Relief from the burn: Laparoscopic Surgery, PPIs Both Effective for Chronic GERD

Posted: Jun 07 in Surgery Blog tagged by Staff

For many individuals who suffer from heartburn, basic diet changes can help them manage their heartburn symptoms. Sometimes, however, diet changes are not enough to control heartburn, especially with chronic cases. For these individuals, relief is typically found in a class of prescription medications known as PPIs. However, a new study found that laparoscopic surgery is as successful as PPIs at treating chronic heartburn, offering a re-found hope to heartburn sufferers that did not benefit from medication.

Heartburn occurs when the lower esophageal sphincter (LES) relaxes, allowing stomach acid to reflux. This causes a painful burning sensation. In chronic cases, medications known as PPIs (proton pump inhibitors) are prescribed to relieve heartburn sufferers from the painful symptoms. PPIs, however, cannot prevent the reflux of acid. Thus chronic heartburn patients typically face a lifetime of dependency on these medications for relief, or turn to painful open surgery options.

Traditionally, heartburn surgery required an open operation, meaning a large cut was made in the upper abdomen or the chest. The operation was extremely painful for patients, and recovery time was at least five to seven days in the hospital.

In laparoscopic surgery, several tiny incisions are made, rather than one large cut. This approach greatly reduces the patient’s pain and discomfort, and the recovery period is as short as an overnight stay in the hospital. While the surgery is less-invasive, the procedure is identical to open surgery. A small portion at the top of the stomach is wrapped around the lower part of the gullet, which prevents stomach acid from refluxing.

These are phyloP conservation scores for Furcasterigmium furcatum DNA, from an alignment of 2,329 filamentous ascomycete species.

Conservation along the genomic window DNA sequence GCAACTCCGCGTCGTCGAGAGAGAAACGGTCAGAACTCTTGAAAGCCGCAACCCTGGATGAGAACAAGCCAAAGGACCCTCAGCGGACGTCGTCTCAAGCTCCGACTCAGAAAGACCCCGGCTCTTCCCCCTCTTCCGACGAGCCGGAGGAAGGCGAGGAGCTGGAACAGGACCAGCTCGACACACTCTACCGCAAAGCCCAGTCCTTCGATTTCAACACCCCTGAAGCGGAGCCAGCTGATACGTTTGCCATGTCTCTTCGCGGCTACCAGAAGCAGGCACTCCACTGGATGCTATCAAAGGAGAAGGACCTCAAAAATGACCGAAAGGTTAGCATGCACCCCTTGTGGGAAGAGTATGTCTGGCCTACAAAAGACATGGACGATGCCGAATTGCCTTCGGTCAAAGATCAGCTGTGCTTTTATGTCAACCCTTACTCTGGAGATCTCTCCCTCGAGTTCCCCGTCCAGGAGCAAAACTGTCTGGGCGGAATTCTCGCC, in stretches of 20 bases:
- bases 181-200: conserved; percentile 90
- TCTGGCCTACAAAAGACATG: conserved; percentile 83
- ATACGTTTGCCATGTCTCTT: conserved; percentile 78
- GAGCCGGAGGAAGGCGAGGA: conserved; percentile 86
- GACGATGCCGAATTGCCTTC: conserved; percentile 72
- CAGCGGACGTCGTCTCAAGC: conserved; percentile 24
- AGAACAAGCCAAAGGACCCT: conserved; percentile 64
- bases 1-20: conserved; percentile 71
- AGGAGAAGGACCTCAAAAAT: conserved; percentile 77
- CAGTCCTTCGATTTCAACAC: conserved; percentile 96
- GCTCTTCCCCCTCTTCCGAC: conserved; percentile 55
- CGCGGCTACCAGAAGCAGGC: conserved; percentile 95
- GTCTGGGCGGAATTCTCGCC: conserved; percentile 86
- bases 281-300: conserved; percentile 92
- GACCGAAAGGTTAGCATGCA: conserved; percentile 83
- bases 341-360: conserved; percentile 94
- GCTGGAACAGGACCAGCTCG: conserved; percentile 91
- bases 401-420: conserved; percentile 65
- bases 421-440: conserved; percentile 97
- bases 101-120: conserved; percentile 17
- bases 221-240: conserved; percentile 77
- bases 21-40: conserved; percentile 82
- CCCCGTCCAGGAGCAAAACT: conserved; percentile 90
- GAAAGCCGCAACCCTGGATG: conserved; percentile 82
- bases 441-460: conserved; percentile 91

The Journal of the American Medical Association found that five years after receiving laparoscopic surgery, 85% of patients reported that they no longer suffered from chronic heartburn. There was no statistical difference between this success rate and the percentage of patients taking PPIs who also reported that their heartburn symptoms were in remission, but surgical treatment patients benefited form not relying on daily medication for their relief.

The major benefit of laparoscopic surgery is that it spares heartburn sufferers from a lifetime dependency on expensive prescription medications, and reduces the risk of potentially harmful long-term side effects. The laparoscopic method also greatly reduces recovery time and the risk of complications when compared to traditional open surgery.

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